Bomb kills Chechen president in Grozny

Putin vows retribution

Russian general gravely wounded during parade

May 10, 2004|By Douglas Birch | Douglas Birch,SUN FOREIGN STAFF

MOSCOW - The man the Kremlin relied on to crack down on the rebellious republic of Chechnya was killed yesterday after a bomb tore through a crowded grandstand in Grozny during ceremonies commemorating the end of World War II.

Chechen President Akhmad Kadyrov, a 52-year-old Muslim cleric and former rebel leader, died along with at least three others yesterday after the device exploded under the VIP section of Dynamo Stadium in the center of the Chechen capital. A second bomb hidden under the concrete stands failed to detonate, Russian officials said.

More than 40 people were wounded, including Valery Baranov, a three-star general in command of Russian troops in the northern Caucasus Mountains. Early reports said Baranov had been killed, but the state-owned news service Itar-Tass said later that he was in grave condition after surgery.

No one claimed responsibility for the attack. But Russians assumed that the bomb had been planted by Chechen separatists, who have been fighting a guerrilla war for a decade in an effort to gain independence from Moscow.

Russian President Vladimir V. Putin swiftly denounced the killing.

"Justice will take the upper hand, and retribution is inevitable," he told reporters, minutes after presiding over Moscow's Victory Day parade in Red Square.

Russian television broadcast video footage shot in the stadium during the explosion and its aftermath. Muddy smoke cleared to reveal a jagged hole in the center of the white-painted stands. Well-dressed people screamed and scrambled to get away, while soldiers fired bursts from automatic weapons seemingly at random.

Agence France-Presse put the death toll at 32, although Tass said that only four people died. Among the confirmed deaths were those of Kadyrov; Adlan Khasanov, 33, a journalist with Reuters; Khuseyn Isayev, chairman of Chechnya's State Council; and an 8-year-old girl.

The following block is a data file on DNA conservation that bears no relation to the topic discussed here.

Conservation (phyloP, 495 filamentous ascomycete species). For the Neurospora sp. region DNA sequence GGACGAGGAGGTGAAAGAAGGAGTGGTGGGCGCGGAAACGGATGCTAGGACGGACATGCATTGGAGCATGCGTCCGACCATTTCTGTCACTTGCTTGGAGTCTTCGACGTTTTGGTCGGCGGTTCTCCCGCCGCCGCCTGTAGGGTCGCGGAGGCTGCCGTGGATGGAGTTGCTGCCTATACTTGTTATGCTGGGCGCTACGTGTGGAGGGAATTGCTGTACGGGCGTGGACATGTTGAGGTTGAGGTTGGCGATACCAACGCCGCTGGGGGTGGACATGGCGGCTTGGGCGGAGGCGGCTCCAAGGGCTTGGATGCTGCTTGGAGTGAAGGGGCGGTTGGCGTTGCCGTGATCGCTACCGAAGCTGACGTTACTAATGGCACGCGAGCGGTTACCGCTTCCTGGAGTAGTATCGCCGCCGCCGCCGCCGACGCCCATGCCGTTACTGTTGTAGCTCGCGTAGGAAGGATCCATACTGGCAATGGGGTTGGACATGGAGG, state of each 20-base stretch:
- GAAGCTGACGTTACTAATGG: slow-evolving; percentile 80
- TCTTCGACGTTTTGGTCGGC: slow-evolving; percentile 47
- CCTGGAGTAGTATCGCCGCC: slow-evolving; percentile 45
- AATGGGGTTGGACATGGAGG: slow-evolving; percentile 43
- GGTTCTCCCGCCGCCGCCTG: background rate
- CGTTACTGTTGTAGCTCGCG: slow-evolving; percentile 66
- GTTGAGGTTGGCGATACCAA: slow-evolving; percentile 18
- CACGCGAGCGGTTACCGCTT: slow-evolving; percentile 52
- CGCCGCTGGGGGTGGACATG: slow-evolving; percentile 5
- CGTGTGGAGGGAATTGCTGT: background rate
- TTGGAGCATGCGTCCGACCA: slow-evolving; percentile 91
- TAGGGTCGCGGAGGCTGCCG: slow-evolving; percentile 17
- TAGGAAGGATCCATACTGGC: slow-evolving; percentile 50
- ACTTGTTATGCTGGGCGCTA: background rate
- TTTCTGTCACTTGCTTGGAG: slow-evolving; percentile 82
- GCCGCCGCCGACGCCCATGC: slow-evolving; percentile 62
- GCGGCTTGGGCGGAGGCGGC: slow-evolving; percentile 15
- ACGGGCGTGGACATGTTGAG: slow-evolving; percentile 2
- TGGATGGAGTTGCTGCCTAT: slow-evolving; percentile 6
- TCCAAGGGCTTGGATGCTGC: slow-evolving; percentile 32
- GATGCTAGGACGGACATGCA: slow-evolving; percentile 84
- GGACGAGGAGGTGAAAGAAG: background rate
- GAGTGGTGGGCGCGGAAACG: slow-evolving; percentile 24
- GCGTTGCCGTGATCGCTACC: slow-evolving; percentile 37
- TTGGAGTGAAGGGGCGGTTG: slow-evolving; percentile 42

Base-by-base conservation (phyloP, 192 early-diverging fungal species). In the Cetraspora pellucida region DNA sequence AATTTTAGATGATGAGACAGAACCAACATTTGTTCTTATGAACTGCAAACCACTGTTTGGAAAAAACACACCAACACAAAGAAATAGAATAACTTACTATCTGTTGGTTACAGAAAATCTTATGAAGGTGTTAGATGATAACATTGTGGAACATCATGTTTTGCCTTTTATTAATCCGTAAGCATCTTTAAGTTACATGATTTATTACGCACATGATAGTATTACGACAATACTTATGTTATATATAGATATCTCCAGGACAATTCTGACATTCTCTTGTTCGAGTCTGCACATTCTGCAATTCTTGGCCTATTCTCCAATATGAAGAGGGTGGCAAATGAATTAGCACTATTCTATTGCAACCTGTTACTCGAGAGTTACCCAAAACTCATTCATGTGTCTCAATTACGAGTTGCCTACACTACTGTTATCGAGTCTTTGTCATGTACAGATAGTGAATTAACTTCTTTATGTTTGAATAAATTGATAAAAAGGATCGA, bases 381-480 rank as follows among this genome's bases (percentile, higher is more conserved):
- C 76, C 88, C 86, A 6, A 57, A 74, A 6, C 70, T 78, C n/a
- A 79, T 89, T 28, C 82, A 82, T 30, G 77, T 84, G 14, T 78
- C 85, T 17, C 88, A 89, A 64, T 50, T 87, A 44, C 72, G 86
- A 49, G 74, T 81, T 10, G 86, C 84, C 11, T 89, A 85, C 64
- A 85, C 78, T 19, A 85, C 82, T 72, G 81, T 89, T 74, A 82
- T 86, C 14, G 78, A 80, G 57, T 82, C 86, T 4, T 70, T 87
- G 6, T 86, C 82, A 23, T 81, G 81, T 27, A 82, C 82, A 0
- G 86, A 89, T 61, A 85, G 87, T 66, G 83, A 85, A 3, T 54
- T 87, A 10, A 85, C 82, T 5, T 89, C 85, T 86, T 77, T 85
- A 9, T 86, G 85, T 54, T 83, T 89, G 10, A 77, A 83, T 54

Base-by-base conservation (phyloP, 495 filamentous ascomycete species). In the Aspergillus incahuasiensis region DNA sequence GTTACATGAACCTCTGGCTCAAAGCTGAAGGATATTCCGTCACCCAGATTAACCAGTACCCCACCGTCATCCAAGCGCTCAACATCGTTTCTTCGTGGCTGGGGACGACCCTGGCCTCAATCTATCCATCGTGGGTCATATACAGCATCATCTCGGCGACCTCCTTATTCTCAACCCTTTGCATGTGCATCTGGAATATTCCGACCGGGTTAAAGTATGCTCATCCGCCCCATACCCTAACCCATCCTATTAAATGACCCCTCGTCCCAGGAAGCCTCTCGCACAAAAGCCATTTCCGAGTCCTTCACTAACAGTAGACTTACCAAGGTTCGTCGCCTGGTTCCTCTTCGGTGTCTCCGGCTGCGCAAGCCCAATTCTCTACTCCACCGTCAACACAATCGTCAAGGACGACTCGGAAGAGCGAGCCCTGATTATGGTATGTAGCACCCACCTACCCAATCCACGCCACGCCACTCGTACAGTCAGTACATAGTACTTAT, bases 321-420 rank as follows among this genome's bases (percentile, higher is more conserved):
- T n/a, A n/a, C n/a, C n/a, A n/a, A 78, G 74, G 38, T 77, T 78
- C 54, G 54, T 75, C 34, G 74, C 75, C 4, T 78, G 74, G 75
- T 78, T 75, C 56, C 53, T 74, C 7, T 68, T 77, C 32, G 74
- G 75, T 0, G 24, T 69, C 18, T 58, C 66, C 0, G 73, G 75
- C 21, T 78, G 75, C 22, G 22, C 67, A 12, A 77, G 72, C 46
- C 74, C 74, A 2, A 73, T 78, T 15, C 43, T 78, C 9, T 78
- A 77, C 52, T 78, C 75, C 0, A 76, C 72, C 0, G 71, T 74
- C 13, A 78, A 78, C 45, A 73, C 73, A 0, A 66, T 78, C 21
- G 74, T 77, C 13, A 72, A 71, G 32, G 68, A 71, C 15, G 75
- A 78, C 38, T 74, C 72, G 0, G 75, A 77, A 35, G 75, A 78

Kadyrov, who was born in Kazakstan, founded the North Caucasian Islamic Institute and taught Sharia law in a university in Oman before the fall of the Soviet Union. As Chechnya edged toward independence in 1994, he was selected as the breakaway republic's acting mufti, or supreme religious leader.

But Kadyrov complained of the growing influence of Muslim extremists on the rebel movement and broke with President Aslan Maskhadov in 1999. That September, then-Prime Minister Putin launched an assault on Grozny and started the second Chechen war of Russia's post-Soviet period.

Putin appointed Kadyrov to lead the Moscow-backed Chechen administration in 2000. And the Kremlin backed him in the first post-independence presidential contest last October. Kadyrov won with 83 percent of the vote, in an election one independent observer called farcical.

Yesterday's bombing was the latest of several attempts on Kadyrov's life. Two female suicide bombers failed to kill him a year ago during a Muslim religious holiday.

Kadyrov was a key part of Putin's strategy of "Chechenizing" the war by shifting the job of fighting rebels to armed Chechen groups. Last month, Human Rights Watch and other organizations accused Kadyrov's militia forces - as well as federal troops and Chechen rebels - of carrying out acts of torture, forced "disappearances" and summary executions in Chechnya and the neighboring republic of Ingushetia.

Rustam Kaliyev, a Chechen journalist and independent analyst, said Kadyrov's assassination is not likely to alter the Kremlin's policy of using Chechens to secure Chechnya. But it does give Putin the chance to back a Chechen leader more acceptable to resistance leaders and competing clans.

"Kadyrov filled a very important role in Chechnya" by leading the opposition to Islamic militants and representing the views of many Chechens who are weary of war, Kaliyev said.

But in ruthlessly pursuing rebels, Kadyrov "was too radical for most of the Chechen population," the analyst said.

In the immediate aftermath of yesterday's explosion, there were conflicting reports on Kadyrov's condition.

Putin finally confirmed the Chechen leader's death about 3 p.m., when he appeared on television with the Chechen leader's son, Ramzan. A somber and subdued Putin praised the elder Kadyrov as a "heroic person" who had "confidently led his republic to a peaceful life."

The blast occurred during celebrations in Red Square, Grozny and across Russia to mark the 59th anniversary of the defeat of Nazi Germany in World War II.

Russian television channels periodically interrupted their traditional Victory Day programs - patriotic Soviet-era films featuring noisy battle scenes - to show real-life carnage in Grozny. But Russia's state-controlled television networks did not dwell on the story.

Putin has often described the conflict in Chechnya as winding down. But Sergei Kovalyov, a respected human rights campaigner and an expert on the Chechen conflict, said in an interview yesterday that the bombing vividly demonstrates that the cycle of violence continues.

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